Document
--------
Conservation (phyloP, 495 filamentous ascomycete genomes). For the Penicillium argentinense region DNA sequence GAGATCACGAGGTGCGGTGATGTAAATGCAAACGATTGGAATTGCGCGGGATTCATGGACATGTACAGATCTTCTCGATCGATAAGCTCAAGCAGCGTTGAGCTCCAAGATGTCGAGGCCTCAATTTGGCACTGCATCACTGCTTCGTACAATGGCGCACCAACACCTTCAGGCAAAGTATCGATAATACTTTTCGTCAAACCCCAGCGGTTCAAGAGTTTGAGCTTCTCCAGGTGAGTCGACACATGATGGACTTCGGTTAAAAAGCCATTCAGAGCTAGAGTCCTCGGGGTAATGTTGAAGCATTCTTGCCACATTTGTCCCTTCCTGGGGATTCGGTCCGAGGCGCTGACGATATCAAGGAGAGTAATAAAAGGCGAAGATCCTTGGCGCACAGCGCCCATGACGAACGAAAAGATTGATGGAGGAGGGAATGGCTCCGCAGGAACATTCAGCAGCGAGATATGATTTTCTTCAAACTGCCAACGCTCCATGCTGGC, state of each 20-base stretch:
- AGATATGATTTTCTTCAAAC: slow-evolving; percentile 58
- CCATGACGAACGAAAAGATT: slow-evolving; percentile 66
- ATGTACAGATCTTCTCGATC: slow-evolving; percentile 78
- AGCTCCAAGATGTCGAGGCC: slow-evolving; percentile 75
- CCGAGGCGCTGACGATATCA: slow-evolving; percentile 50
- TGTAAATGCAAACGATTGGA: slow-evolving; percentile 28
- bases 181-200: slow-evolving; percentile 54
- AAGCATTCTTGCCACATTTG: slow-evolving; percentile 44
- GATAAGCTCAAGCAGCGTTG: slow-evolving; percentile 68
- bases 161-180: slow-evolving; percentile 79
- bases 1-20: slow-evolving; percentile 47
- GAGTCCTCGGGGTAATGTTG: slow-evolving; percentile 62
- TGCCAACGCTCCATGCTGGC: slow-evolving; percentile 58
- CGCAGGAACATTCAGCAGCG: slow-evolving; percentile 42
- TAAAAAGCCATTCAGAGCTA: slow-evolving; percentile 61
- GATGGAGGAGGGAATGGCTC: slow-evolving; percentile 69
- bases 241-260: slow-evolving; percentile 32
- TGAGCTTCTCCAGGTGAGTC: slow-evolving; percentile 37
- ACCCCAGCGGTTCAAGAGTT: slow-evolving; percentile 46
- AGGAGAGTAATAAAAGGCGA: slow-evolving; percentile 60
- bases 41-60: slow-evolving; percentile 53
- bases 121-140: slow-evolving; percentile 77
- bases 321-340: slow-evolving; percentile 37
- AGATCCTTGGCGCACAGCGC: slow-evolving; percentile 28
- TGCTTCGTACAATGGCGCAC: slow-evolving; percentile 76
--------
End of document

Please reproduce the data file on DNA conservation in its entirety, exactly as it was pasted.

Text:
Conservation (phyloP, 495 filamentous ascomycete genomes). For the Penicillium argentinense region DNA sequence GAGATCACGAGGTGCGGTGATGTAAATGCAAACGATTGGAATTGCGCGGGATTCATGGACATGTACAGATCTTCTCGATCGATAAGCTCAAGCAGCGTTGAGCTCCAAGATGTCGAGGCCTCAATTTGGCACTGCATCACTGCTTCGTACAATGGCGCACCAACACCTTCAGGCAAAGTATCGATAATACTTTTCGTCAAACCCCAGCGGTTCAAGAGTTTGAGCTTCTCCAGGTGAGTCGACACATGATGGACTTCGGTTAAAAAGCCATTCAGAGCTAGAGTCCTCGGGGTAATGTTGAAGCATTCTTGCCACATTTGTCCCTTCCTGGGGATTCGGTCCGAGGCGCTGACGATATCAAGGAGAGTAATAAAAGGCGAAGATCCTTGGCGCACAGCGCCCATGACGAACGAAAAGATTGATGGAGGAGGGAATGGCTCCGCAGGAACATTCAGCAGCGAGATATGATTTTCTTCAAACTGCCAACGCTCCATGCTGGC, state of each 20-base stretch:
- AGATATGATTTTCTTCAAAC: slow-evolving; percentile 58
- CCATGACGAACGAAAAGATT: slow-evolving; percentile 66
- ATGTACAGATCTTCTCGATC: slow-evolving; percentile 78
- AGCTCCAAGATGTCGAGGCC: slow-evolving; percentile 75
- CCGAGGCGCTGACGATATCA: slow-evolving; percentile 50
- TGTAAATGCAAACGATTGGA: slow-evolving; percentile 28
- bases 181-200: slow-evolving; percentile 54
- AAGCATTCTTGCCACATTTG: slow-evolving; percentile 44
- GATAAGCTCAAGCAGCGTTG: slow-evolving; percentile 68
- bases 161-180: slow-evolving; percentile 79
- bases 1-20: slow-evolving; percentile 47
- GAGTCCTCGGGGTAATGTTG: slow-evolving; percentile 62
- TGCCAACGCTCCATGCTGGC: slow-evolving; percentile 58
- CGCAGGAACATTCAGCAGCG: slow-evolving; percentile 42
- TAAAAAGCCATTCAGAGCTA: slow-evolving; percentile 61
- GATGGAGGAGGGAATGGCTC: slow-evolving; percentile 69
- bases 241-260: slow-evolving; percentile 32
- TGAGCTTCTCCAGGTGAGTC: slow-evolving; percentile 37
- ACCCCAGCGGTTCAAGAGTT: slow-evolving; percentile 46
- AGGAGAGTAATAAAAGGCGA: slow-evolving; percentile 60
- bases 41-60: slow-evolving; percentile 53
- bases 121-140: slow-evolving; percentile 77
- bases 321-340: slow-evolving; percentile 37
- AGATCCTTGGCGCACAGCGC: slow-evolving; percentile 28
- TGCTTCGTACAATGGCGCAC: slow-evolving; percentile 76